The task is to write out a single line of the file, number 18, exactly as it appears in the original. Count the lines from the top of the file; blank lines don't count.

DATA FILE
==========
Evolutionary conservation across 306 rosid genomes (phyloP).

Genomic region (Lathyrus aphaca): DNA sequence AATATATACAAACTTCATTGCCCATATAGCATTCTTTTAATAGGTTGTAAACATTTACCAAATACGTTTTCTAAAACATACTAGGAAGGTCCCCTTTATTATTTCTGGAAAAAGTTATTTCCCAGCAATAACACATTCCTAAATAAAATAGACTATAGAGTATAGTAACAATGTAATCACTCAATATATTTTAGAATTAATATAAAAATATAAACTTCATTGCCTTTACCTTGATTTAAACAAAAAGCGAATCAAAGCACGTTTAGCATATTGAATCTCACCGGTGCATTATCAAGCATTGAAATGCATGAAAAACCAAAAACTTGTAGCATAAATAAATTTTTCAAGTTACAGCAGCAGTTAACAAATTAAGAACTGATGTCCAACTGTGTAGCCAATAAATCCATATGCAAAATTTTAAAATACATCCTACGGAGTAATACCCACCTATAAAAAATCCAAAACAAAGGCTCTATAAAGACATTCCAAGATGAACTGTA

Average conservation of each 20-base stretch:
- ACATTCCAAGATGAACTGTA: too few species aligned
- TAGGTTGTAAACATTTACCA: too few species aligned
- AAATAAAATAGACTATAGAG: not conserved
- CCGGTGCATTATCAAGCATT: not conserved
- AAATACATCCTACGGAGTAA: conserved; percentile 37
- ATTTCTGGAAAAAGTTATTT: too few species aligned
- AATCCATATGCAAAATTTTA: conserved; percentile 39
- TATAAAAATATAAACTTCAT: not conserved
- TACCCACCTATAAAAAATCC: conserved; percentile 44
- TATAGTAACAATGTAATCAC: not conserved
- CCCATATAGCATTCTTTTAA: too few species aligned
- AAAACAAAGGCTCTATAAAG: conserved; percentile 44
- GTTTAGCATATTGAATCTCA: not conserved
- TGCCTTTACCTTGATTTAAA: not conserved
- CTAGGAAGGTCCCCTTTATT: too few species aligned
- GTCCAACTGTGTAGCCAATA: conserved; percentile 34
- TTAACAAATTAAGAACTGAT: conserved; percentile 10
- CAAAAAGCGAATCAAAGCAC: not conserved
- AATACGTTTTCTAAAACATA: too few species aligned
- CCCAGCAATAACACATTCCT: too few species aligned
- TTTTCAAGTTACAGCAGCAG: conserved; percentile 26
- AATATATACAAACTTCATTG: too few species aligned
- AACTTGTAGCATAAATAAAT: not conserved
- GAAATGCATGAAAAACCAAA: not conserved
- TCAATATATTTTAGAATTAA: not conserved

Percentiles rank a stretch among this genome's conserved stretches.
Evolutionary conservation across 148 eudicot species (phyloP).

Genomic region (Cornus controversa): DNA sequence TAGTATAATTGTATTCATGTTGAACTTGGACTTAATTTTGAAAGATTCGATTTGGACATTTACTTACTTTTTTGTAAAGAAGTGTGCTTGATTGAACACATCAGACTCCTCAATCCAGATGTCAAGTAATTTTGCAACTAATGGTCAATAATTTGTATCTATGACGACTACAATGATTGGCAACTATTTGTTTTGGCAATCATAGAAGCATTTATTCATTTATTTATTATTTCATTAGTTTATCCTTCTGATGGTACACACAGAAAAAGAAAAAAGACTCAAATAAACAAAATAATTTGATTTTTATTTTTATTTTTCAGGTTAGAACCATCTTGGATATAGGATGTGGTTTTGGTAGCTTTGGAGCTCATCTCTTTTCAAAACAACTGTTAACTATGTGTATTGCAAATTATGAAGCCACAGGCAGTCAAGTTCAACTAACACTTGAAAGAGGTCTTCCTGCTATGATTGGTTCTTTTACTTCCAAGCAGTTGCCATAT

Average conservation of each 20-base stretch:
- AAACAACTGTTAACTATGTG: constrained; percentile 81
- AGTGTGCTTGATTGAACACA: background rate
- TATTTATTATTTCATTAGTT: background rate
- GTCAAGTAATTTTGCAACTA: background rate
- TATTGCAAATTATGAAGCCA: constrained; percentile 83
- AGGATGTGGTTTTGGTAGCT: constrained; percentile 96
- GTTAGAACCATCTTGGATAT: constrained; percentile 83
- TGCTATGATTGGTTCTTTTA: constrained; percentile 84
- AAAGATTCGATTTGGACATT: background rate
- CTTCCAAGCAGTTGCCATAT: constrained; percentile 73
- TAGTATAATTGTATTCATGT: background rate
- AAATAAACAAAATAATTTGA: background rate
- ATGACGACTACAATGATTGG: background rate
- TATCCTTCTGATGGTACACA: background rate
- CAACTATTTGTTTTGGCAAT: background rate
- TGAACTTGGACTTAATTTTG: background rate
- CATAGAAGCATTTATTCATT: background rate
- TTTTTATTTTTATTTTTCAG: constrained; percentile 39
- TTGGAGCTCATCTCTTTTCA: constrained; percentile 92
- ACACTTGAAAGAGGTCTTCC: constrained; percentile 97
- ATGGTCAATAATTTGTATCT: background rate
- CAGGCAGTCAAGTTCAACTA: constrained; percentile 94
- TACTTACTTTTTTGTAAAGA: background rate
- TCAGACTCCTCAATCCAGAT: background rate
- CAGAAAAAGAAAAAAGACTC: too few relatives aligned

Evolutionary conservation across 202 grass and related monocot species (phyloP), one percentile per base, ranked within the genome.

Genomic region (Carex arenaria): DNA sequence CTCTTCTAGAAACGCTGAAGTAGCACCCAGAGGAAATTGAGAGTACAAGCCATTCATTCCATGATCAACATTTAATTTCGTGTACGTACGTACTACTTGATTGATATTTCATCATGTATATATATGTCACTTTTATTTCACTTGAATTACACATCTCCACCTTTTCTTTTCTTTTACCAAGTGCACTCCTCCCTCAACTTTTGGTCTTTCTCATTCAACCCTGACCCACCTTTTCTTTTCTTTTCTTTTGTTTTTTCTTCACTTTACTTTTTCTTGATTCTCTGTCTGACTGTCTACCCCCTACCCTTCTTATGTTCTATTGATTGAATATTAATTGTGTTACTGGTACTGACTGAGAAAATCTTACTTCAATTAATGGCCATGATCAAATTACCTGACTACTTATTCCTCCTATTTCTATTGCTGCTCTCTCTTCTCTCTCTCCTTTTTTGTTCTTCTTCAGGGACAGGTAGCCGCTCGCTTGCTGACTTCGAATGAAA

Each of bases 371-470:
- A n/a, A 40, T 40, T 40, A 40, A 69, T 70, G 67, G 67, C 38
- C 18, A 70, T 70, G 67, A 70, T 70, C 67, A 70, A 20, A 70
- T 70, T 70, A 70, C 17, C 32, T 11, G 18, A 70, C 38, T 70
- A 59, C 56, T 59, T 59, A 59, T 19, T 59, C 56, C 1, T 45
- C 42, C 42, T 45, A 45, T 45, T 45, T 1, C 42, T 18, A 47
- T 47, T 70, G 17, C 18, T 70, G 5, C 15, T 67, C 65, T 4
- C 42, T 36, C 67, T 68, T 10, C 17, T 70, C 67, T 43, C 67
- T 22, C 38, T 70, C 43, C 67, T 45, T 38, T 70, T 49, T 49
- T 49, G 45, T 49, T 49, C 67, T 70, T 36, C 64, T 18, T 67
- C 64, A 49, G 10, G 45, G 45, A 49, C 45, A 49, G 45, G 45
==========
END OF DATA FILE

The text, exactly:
- CTAGGAAGGTCCCCTTTATT: too few species aligned